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Diamond: The History of a Cold-Blooded Love Affair Paperback – August 27, 2002


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Product Details

  • Paperback: 288 pages
  • Publisher: Plume (August 27, 2002)
  • Language: English
  • ISBN-10: 0452283701
  • ISBN-13: 978-0452283701
  • Product Dimensions: 5.5 x 0.6 x 8.3 inches
  • Shipping Weight: 9.6 ounces
  • Average Customer Review: 4.2 out of 5 stars  See all reviews (40 customer reviews)
  • Amazon Best Sellers Rank: #701,861 in Books (See Top 100 in Books)

Editorial Reviews

From Publishers Weekly

Any book that details the diamond trade must contend with the brilliance of Stefan Kanfer's 1993 gem, The Last Empire. And Hart's book picks up roughly where Empire left off. When Hart (editor of the New York trade magazine Rapaport Diamond Report) traces the diamond frenzy that struck Canada in the 1990s, his writing is as polished and fiery as when Kanfer re-created the machinations of Cecil Rhodes and Barney Barnato, the Romulus and Remus of the South African diamond cartel. But when the two mine the same territory, Hart's book looks like indicator minerals in comparison: Hart is less successful when he depicts De Beers's origins, the creation of the company's monopoly, and Ernest Oppenheimer, who turned De Beers into a profitable company. Hart, however, has a good eye for intriguing figures in the industry, including a part-wolf sled dog named Thor who was suspected of espionage. In the end, the author expertly takes readers into theft-riven African mines, the back rooms of Brazilian dealers, the polishing rooms in both midtown Manhattan and India's slums, and the sorting rooms in London.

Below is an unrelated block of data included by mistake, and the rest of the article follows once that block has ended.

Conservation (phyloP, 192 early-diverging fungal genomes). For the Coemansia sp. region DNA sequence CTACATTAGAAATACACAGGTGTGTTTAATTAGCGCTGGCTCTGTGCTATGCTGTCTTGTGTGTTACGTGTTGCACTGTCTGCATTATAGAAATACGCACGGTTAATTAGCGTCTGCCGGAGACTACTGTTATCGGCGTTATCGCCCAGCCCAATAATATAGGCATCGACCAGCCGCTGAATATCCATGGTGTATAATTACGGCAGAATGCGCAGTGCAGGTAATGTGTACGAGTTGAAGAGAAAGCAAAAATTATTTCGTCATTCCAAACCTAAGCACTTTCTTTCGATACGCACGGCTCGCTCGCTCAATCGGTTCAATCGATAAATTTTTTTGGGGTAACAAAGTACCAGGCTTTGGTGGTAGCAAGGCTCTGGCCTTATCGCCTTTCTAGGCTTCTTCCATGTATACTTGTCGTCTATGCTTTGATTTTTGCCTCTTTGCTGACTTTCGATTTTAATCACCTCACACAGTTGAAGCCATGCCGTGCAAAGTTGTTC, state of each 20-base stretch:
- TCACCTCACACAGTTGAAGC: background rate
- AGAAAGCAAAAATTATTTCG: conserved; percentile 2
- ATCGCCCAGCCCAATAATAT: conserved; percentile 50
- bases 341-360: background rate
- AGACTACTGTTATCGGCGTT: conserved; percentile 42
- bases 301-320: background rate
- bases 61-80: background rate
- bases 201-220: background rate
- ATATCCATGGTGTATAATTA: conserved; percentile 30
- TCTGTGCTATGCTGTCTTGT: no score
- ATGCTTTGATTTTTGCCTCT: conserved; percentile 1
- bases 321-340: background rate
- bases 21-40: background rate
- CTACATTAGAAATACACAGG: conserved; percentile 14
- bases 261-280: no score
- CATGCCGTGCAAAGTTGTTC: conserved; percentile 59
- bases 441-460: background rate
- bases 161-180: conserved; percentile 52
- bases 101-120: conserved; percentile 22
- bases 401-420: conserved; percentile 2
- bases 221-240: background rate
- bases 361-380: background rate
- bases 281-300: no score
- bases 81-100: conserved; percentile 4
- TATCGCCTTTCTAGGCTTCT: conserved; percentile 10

Copyright 2001 Cahners Business Information, Inc.

--This text refers to an out of print or unavailable edition of this title.

From Library Journal

No other gem holds the allure and mystery of the diamond. In this book, journalist and author Hart (Golden Giant, 1985) offers a brief history of this supreme gem and the industry surrounding it. Part science text, part business history, part biography, and part travelog, the book provides some fascinating glimpses into the world of diamonds but can appear disjointed. Hart writes about South Africa's long-lived De Beers cartel and the attempts to unseat it, the unscrupulous characters of the trade, and the many aspects of the business, from miners to retailers. Taken separately, the anecdotes are interesting, even engaging, but throughout the book, the reader is left feeling that there is more to the story. A significant portion of the work covers the recent diamond finds in Canada, which Kevin Krajick's Barren Lands: An Epic Search for Diamonds in the North American Arctic (W. H. Freeman, 2001) covers in greater detailed study. Recommended for large business and business history collections. (Index not seen.) Mike Miller, Dallas P.L.
Copyright 2001 Reed Business Information, Inc. --This text refers to an out of print or unavailable edition of this title.

Customer Reviews

This book deserves the highest of praises.
Amazon Customer
Anyone wanting to learn more about this industry and the mysterious wonder of the "beautiful rock," will find this book fascinating reading.
R. Shaff
Although the title of the book does little to convey the true allure of the book, I found it to be an excellent piece of engaging research.
wiseprof

Most Helpful Customer Reviews

23 of 23 people found the following review helpful By taking a rest HALL OF FAME on September 16, 2002
Format: Paperback
At one point in the book there is a brief description of the opening remarks at an international gathering of diamond merchants. The featured speaker was explaining the two reasons diamonds have value, "vanity and greed". For those unfamiliar with the diamond industry and the control that DeBeer's has held over the prices of diamonds, the book's contents may be somewhat of a shock. The monopoly this company holds is so complete, the executives of the company cannot come to The United States for they are likely to be subpoenaed if they did. Events described in the book of major new diamond finds together with owners may greatly diminish DeBeer's hold on their monopoly, but they would likely still control 50% of the world's market.